Today part of my Bible reading was from Matthew 4:12-25. Verse 13 starts with Jesus leaving the town of Nazareth, where he grew up. This story is explained in much more detail in Luke 4:16-30, where Jesus basically gets up in front of people He knows in the synagogue, says He is the fulfillment of prophecy, they become furious, and take Him to a cliff to kill Him. My Bible labels this as "The Announcement of His Ministry". Some announcement, huh? He pretty much had to leave or be killed, so where should He go next? He went and lived in Capernaum. OK. So? This is where my eyes were opened in a fresh way today.
Capernaum was about 25 miles from Nazareth, on the shores of the Sea of Galilee. Whereas Nazareth was considered by many Jews as the 'Jew trash' section, verse 15 calls Capernaum the "Galilee of the Gentiles". I hadn't really considered this before, but this was a very big deal. Capernaum was part of hub of transportation for people from Europe and Asia to Africa, and King Herod has chosen a spot just a couple of miles away on the tallest hill to build his temple. And his temple was huge; a monument to the Greek culture and architecture that he loved so much. So, while technically Capernaum was a Jewish town, it contained many different cultures and people groups - those pesky Gentiles that Jews despised and thought of as lower class. So much so that the Jews who chose to stay in Capernaum and live and work beside these 'low-lifes' were considered second class Jews themselves (like Peter and Andrew, James and John). Verse 16 goes on to say that because Jesus moved there:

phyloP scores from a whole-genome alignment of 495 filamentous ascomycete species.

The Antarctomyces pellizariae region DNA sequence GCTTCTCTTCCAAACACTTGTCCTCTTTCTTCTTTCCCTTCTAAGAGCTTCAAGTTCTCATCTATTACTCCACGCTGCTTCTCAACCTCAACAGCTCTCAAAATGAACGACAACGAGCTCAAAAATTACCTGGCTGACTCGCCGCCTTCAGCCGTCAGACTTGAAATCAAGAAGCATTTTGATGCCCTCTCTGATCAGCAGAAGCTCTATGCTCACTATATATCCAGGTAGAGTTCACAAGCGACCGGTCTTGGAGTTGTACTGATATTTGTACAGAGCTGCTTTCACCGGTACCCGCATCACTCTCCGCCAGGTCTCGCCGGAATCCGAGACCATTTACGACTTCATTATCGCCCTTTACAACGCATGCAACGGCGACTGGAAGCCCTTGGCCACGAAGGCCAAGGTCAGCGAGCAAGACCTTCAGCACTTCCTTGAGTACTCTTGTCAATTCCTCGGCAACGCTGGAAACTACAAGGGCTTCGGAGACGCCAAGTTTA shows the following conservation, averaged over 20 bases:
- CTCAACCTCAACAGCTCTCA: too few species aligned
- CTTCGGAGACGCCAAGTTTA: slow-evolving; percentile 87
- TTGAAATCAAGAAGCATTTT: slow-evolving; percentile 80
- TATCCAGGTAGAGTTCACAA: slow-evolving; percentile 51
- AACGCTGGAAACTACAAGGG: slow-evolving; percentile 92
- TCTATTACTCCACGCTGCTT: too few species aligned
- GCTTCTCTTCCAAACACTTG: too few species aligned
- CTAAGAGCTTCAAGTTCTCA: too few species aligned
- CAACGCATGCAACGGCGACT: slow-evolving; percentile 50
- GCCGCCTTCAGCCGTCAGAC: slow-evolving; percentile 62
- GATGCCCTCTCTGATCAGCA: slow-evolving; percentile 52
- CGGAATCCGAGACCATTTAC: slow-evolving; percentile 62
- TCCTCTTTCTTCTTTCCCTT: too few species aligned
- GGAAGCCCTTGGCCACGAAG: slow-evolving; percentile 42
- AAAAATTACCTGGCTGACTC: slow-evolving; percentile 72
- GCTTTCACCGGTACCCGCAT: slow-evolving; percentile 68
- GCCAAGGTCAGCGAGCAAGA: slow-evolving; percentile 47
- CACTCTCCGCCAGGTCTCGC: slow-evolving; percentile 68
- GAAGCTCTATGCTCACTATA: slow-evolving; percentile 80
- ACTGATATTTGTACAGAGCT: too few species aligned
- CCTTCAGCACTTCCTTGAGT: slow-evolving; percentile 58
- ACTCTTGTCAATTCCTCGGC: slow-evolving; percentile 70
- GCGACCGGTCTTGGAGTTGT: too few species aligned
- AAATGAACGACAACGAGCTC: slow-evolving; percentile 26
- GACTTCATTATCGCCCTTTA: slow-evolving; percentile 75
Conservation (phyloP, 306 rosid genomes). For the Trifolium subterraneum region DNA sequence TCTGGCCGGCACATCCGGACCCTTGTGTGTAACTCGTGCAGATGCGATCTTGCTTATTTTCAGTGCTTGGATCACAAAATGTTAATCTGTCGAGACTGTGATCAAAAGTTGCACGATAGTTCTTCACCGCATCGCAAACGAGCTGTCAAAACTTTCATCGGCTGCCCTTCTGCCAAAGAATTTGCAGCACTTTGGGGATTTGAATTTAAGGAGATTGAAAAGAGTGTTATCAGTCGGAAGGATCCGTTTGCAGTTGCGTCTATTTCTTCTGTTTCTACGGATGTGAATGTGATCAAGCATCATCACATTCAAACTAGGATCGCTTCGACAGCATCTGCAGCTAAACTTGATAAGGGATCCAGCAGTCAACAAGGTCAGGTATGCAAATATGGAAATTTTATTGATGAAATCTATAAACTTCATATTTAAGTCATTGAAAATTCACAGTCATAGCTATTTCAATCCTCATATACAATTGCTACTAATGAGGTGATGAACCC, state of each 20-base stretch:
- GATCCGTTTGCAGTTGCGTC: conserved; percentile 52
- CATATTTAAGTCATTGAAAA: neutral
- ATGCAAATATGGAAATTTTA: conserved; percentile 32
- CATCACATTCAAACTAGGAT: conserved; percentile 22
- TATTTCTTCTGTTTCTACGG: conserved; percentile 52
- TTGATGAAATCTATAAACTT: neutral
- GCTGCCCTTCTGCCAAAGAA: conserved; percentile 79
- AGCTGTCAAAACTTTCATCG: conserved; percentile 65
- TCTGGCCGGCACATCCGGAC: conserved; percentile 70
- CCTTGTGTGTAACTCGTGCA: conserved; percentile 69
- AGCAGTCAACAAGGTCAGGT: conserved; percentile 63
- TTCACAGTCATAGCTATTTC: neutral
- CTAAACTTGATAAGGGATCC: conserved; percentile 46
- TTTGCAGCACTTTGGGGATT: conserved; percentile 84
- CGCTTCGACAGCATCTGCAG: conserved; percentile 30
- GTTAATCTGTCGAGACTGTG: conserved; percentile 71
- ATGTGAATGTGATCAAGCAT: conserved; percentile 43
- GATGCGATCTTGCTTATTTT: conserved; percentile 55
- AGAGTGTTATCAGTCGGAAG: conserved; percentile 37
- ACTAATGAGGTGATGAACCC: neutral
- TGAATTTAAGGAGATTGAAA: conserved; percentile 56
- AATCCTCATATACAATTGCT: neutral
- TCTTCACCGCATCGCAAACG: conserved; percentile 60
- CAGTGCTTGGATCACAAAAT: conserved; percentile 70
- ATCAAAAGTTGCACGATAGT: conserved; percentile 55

"the people living in darkness have seen a great light; on those living in the land of the shadow
of death a light has dawned".
How amazing that in the handful of verses that I have read many times, I am reminded again that Jesus came and lived and ate and worked and loved and touched and walked in places so many people disregarded as worthless and dirty. They didn't want any part of Galilee to be associated with Gentiles. But Jesus did. Its why He came--for someone like me. A dirty Gentile.